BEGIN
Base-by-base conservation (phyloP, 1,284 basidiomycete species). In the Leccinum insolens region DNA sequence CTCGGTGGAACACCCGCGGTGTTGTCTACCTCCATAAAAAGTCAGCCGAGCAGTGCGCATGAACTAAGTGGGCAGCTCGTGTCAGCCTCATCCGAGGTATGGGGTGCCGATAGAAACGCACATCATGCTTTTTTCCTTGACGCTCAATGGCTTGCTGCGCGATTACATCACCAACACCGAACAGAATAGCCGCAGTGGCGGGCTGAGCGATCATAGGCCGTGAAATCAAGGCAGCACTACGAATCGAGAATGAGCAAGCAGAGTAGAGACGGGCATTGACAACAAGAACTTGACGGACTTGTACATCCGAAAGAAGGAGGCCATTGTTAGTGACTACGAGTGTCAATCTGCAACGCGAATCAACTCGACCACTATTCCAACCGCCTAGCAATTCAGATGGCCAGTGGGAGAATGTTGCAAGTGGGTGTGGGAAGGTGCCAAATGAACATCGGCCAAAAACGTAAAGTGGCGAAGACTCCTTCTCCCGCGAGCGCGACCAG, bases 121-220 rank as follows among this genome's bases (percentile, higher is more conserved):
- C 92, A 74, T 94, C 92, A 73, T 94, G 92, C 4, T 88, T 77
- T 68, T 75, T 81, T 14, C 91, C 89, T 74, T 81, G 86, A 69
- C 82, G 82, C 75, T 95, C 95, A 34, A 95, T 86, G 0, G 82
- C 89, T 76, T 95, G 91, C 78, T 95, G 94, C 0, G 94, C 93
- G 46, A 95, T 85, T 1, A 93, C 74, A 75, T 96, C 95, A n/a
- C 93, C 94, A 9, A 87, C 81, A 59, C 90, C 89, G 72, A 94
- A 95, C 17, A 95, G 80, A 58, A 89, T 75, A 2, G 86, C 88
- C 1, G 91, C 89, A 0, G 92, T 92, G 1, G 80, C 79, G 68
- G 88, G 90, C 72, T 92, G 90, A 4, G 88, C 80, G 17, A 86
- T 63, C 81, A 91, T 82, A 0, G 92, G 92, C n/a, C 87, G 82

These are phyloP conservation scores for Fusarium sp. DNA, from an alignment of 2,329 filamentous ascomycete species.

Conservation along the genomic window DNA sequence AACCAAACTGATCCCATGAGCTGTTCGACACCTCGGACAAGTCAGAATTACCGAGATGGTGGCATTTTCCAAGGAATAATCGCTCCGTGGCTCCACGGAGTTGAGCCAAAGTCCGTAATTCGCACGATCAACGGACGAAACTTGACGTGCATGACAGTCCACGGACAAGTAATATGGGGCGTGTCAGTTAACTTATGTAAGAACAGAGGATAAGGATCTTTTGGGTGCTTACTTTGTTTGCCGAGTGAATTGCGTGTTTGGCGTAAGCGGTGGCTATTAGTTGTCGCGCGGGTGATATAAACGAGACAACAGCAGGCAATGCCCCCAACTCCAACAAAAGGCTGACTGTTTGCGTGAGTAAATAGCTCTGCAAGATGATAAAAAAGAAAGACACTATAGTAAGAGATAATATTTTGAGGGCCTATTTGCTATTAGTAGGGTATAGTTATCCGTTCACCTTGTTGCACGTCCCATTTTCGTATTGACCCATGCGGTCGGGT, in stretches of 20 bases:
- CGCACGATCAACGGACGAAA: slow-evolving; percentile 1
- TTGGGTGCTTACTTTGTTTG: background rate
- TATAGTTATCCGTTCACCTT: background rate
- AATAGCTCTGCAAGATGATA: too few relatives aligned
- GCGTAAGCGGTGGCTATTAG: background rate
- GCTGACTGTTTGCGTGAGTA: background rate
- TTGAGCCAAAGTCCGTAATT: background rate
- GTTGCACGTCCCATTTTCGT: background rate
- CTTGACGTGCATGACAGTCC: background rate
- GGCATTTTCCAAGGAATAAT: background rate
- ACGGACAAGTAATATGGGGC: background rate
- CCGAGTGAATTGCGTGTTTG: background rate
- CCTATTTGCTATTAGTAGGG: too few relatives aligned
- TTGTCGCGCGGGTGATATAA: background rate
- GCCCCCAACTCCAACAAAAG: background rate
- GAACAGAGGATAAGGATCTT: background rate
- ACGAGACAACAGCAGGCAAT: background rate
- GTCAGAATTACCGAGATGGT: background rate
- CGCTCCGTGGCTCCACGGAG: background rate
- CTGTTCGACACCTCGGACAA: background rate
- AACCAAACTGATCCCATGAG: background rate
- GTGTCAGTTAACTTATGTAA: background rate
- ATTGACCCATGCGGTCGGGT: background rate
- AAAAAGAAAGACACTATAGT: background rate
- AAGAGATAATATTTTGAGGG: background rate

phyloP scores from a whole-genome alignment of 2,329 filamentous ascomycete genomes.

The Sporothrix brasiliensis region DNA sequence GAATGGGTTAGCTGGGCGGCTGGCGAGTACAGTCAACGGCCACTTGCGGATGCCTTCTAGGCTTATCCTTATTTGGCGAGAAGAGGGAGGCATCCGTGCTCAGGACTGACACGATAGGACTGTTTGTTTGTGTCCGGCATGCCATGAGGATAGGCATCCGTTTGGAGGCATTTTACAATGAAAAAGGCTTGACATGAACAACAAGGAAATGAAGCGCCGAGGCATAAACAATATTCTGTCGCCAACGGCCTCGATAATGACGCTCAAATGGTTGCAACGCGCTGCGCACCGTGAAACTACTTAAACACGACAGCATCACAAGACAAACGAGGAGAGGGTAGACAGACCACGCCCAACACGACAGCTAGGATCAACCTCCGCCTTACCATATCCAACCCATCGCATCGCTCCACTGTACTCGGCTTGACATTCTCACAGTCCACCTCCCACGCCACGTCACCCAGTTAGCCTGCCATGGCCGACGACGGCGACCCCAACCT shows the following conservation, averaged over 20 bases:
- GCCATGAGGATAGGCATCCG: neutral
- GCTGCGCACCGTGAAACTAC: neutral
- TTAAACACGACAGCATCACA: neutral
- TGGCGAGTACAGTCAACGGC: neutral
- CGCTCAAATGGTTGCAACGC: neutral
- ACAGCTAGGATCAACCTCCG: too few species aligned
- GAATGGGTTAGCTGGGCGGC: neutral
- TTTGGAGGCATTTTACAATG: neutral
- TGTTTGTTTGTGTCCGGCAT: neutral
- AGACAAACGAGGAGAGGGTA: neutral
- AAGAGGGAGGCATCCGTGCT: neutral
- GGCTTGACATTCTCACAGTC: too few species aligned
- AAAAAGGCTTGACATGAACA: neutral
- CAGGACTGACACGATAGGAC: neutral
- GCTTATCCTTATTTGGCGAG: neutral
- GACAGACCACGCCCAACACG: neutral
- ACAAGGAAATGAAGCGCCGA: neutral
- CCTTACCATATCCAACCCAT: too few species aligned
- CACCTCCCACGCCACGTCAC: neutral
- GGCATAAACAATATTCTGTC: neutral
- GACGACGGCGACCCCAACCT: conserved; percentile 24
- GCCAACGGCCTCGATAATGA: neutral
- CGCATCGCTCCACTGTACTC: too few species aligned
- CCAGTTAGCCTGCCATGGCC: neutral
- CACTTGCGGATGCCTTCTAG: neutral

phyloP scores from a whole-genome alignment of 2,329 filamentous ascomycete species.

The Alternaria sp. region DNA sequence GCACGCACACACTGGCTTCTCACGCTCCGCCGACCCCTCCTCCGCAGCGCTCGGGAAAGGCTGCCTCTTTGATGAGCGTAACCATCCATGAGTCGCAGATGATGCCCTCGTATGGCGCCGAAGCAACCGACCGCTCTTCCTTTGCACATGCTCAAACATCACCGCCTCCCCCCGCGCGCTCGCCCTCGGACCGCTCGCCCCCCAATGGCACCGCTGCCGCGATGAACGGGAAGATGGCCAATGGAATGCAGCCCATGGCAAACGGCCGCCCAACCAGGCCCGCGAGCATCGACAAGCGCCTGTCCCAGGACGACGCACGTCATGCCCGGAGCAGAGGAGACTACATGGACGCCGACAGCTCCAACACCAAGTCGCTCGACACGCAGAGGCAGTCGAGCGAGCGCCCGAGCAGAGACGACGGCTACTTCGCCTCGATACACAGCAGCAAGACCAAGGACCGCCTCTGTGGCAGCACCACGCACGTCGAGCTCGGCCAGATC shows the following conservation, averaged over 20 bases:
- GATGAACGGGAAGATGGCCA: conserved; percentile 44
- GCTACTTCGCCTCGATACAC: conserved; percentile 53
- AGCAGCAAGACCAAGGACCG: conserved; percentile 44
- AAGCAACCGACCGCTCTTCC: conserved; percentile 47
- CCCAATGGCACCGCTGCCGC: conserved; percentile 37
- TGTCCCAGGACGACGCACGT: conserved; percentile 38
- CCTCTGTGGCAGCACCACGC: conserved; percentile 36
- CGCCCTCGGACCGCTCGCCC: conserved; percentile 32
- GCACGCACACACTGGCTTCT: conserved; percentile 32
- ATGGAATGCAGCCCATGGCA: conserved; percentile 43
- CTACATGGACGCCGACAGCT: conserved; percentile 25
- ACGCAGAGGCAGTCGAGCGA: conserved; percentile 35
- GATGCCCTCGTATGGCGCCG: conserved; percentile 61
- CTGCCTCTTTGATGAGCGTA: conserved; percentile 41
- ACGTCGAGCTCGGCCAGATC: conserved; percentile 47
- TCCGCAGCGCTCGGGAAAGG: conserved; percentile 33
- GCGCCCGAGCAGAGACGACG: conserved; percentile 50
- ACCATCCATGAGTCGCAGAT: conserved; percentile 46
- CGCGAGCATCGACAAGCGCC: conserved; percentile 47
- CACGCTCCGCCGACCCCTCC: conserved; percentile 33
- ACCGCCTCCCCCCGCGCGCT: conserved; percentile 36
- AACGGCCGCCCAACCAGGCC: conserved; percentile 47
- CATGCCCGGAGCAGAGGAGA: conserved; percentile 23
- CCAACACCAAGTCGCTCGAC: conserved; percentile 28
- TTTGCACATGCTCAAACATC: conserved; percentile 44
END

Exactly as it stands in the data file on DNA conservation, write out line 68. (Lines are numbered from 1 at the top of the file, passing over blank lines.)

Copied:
- GATGAACGGGAAGATGGCCA: conserved; percentile 44